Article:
Abortion law Ireland
Following the death of Savita Halappanavar, a vigil was held in support of changes to abortion law in Ireland (Reuters). Reuters

A report into the abortion laws in Ireland has said a change is legislation will be the most effective way of giving women lawful access to terminations.

The Report of the Expert Group on the judgement in A, B and C v Ireland has been discussed by the government in a cabinet meeting.

This report was produced to provide background information on the topic of abortion in Ireland, and set out recommendations on how the country should proceed in ensuring women who are entitled lawfully can have abortions.

Abortion is illegal in Ireland unless the mother's life is at risk. The decision must also be agreed upon by two doctors.

The report was commissioned after a Court of Human Rights judgment, which said there is a gap in the theory and implementation of the right to a lawful abortion in Ireland.

All three women (A, B and C) became pregnant and wanted terminations. A was living in poverty and felt she could not afford another child. B was single and had fallen pregnant after emergency contraception failed.

The third woman, C had been treated for cancer and was in remission when she became pregnant. She wanted an abortion as she was unable to gain clear medical advice and though the pregnancy may lead to the cancer reoccurring.

All three travelled to the UK to have abortions. The Court of Human Rights ruled in favour of C, but dismissed the other two cases, saying there had been no violation of rights.

The Expert Group report pointed to several options the Irish government has in terms of its abortion law.

The notion of a specialist register was put forward, for doctors who carry out terminations. It also said there should be more doctors with the expertise on when a termination is appropriate, as two doctors are required to approve an abortion.

It also said there should be special provisions for when a woman's life is in imminent danger.

The role of GPs, gynaecologists and psychiatrists should be increased, it said. In regards to GPs and psychiatrists, the report concluded that they are better suited to determine whether the pregnant woman is at risk of suicide as a result of a pregnancy.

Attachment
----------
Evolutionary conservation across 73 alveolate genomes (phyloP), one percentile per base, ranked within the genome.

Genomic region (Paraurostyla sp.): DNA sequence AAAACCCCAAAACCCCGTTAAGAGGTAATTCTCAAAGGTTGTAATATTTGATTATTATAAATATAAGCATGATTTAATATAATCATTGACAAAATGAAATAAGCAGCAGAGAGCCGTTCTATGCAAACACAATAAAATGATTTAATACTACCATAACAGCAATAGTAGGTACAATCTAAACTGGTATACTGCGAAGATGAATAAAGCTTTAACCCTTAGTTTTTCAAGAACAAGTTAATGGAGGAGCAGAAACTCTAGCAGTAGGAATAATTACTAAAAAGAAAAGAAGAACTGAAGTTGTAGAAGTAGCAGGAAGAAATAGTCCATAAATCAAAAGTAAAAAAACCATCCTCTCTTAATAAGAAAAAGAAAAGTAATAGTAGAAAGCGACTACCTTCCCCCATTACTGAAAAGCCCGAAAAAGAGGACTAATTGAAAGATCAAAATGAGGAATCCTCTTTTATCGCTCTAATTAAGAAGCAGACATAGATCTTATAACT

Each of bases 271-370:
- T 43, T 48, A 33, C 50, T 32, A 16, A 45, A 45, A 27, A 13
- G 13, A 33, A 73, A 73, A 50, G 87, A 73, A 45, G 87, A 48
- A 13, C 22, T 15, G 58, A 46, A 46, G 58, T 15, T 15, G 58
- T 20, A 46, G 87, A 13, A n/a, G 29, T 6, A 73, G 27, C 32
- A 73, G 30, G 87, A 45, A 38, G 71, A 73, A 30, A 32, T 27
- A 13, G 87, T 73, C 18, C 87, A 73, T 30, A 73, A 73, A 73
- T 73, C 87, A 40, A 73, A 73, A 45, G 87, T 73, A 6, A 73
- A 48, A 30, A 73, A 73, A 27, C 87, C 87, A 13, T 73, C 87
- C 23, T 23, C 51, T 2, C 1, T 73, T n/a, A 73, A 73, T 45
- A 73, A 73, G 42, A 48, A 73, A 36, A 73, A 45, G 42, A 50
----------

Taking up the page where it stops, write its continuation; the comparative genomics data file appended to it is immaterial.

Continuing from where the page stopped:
In terms of how to implement changes, the report said issuing new guidelines would not be effective, as guidelines are non-binding and do not have the force of the law.

The most effective method, the report said, was legislative options. "The issue of how to provide for the X case has been considered by other bodies, who have all concluded that legislation, in some form, is the most appropriate way in which to regulate access to lawful abortion in Ireland," it said.

Savita Halappanavar's parents
Savita Halappanavar died after being refused an abortion on 28 October (Reuters)

After the cabinet meeting, Edwin Poots, minister for health, said: "I welcome the publication of this report and wish to thank the Expert Group for their commitment and their dedication to this work and for the invaluable contribution they have made in bringing clarity to this complex and sensitive issue."

The report follows the death of Savita Halappanavar, who was refused an abortion despite begging doctors for one.

Halappanavar was admitted to the University Hospital Galway on 21 October when 17 weeks pregnant. She was told there was no way her baby would survive but refused to carry out the abortion until the baby's heart stopped beating.

As a result, she was left in pain for two-and-a-half days until the foetus died. She then developed septicaemia and died on 28 October.

Following Halappanaver's death, there was a public outcry over the abortion laws in Ireland.

Tina Acketoft, from the Parliamentary Assembly of the Council of Europe, said: "Abortion was refused even though the foetus that Savita was carrying did not stand any chance of survival.

"She was left suffering and crying for help until she died. I consider what happened to Savita an affront to human dignity and a serious form of violence

"I call on the Irish authorities to take immediate steps to align Irish legislation with European standards and the case law of the European Court of Human Rights. The only way in which this disturbing death can be a little less pointless, is by ensuring that no more women die in Ireland from being denied legal abortion."